It sounds like a children's fairy tale in Detroit techno. It is.
The Octopus is a midi sequencer which Detroit-based DJ, composer, and electronic musician Erika holds close to her heart (and her live sets). It looks spacey with a round LED-lit board, looking a bit like a Lite-Brite. Even though genoQs discontinued the Octopus after it shut down in 2011, Erika is probably “the only person with an Octopus as a hand luggage.” It's an on-tour essential which she can compose with even without the aid of a laptop.
Raised in a household of science and music, while other girls were playing with Barbie dolls, Erika was fiddling with old computers, building her own machines and running a BBS (bulletin board system) from her bedroom before high school. The co-creator of the Interdimensional Transmissions—which reps artists like Sal P, Derek Plaslaiko, Alpha 606 and BMG, her collaborator from Ectomorph—her recent debut album Hexagon Cloud is a return to science and music.
Take her video for "North Hex," for example. Every tone of the song is sent to a different machine, including numerous computers, a WWII submarine oscilloscope and video synths, captured live with real-time modulations and—gasp—in one take.
The music video for "North Hex" by Erika is simple, yet complex.
The album is named after the storm cloud at the North Pole of the planet Saturn, her tunes are spaced out and ethereal, cold at times, warm in others. Erika breaks through all those "shee-jay" clichés: she's all about the music. It isn’t about presentation, her display of sexuality or outfits, frills and fluff. She is just damn good at working the gear, being inventive and letting her brain speak through the speakers. We spoke to Erika from her Detroit studio about getting tech, starting with sequencers, and her beloved Octopus.
Noisey: How did you start working with the Octopus? Is it integral to your music making?
Erika: I was at a point where I was very interested in a hardware sequencer, I was doing all my sequencing on the machines themselves, or sometimes with MIDI out of the computer, but nothing was really coming together for me. I stalked the Octopus online for quite some time before actually buying it, and when it arrived it quickly became the center of my gear setup, but it was far too precious to move, with its handsome wood sides, so it was only really useful for studio material. A couple years later, they made a short run of them built into a carrying case, so I replaced mine and have since used it in collaborations to make tracks for my album and to create my live PA.
How did you feel when you learned it was going to be discontinued?
I’m sure I can manage to get it fixed if I need to. And they open sourced the OS so if I wanted it to do something badly enough, I could change it.
Why do you feel as though you’re the only person with an Octopus in your hand luggage? Is it considered obsolete?
Oh, it's just not very practical, kind of heavy for having such an uncomfortable handle.
You grew up in a science and music household. Is it true you grew up surrounded by discarded computers, building your own machines and running a BBS from your bedroom before you went to high school?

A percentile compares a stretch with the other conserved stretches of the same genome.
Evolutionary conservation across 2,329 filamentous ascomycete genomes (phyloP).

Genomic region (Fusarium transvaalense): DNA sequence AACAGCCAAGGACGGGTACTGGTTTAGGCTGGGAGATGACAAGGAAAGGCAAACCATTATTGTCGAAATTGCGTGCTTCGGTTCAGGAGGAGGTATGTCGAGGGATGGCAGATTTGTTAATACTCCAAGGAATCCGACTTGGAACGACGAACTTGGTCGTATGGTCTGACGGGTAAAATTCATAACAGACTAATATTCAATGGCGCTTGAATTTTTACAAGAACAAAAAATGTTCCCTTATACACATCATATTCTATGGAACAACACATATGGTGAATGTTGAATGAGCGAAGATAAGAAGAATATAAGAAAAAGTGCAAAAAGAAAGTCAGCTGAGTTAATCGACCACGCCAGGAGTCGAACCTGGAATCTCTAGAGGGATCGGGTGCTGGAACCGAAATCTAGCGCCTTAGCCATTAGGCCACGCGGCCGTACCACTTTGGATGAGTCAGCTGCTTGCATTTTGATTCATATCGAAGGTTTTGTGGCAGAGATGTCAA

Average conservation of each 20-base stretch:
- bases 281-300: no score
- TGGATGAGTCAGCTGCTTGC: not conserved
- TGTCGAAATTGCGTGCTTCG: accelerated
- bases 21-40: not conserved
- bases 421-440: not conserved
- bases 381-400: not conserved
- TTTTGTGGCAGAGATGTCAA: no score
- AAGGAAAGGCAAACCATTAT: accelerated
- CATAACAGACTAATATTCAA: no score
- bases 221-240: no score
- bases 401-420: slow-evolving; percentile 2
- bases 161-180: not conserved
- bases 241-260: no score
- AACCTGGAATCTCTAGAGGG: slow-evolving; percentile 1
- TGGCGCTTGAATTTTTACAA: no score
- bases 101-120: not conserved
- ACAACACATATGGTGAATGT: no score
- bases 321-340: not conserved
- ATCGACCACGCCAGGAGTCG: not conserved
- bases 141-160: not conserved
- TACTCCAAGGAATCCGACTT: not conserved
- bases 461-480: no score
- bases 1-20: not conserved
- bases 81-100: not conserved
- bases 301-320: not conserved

By the time I was 11, I was getting into the BBS scene, and part of this was certainly building and upgrading PCs. Hardware was getting faster, bigger, more colorful all the time, so I became quite comfortable with the insides of machines. I ran a board for a few years, and probably stopped running it around 10th grade, when I started getting way more into music and my focus shifted away from doors and "elite warez" and into the real world.
How minimal do you keep your live rigs and studio rigs? What’s the difference?
The live rig is super focused, with the Octopus controlling a drum machine, some small desktop synth modules, and effects. What I can use is limited to what I can safely pack into my flight case. The full studio is more complex, adding a couple of layers on top of the live rig, an instrument layer with my vintage synths and drum machines, and also a control layer that integrates the Octopus with keys, CV, and other forms of synch and sequencing.
How do you set up for improvisational arrangements?
It’s part of how I write music. I create collections of sequences and patches that work well together, and organize them in the sequencer so that I can easily find, modify and switch between them.
Do you compose without the aid of a computer? If so, how does that work in working with a sequencer?
The sequencer is where it starts, and the computer is where it ends up. Once I put together parts on the Octopus and conceive of a track, it is brought to the main studio, where we use the computer for recording, production, and detailed arrangements.
How do you move songs from studio to live? Does the gear change much?
It depends on the origins of the track. Some tracks are composed mostly on portable gear, so there's not much to change… but if I used a synth or drums that can't travel, I have to do it differently for performance, maybe by transposing from one drum machine to another, or replacing synth parts that don't work with new parts. Some songs don't work in the live setting at all, and some are written solely for live… they definitely evolve over time.
What do you have upcoming next? Touring, an album or both?
Both! I am touring, playing a handful of live PAs around America in November, and taking it to Europe in December. We are releasing a second set of remixes from my Hexagon Cloud LP this fall on Interdimensional Transmissions, to be followed by an EP of new material gathered from my live shows.
Nadja is on Twitter - @NadjaSayej.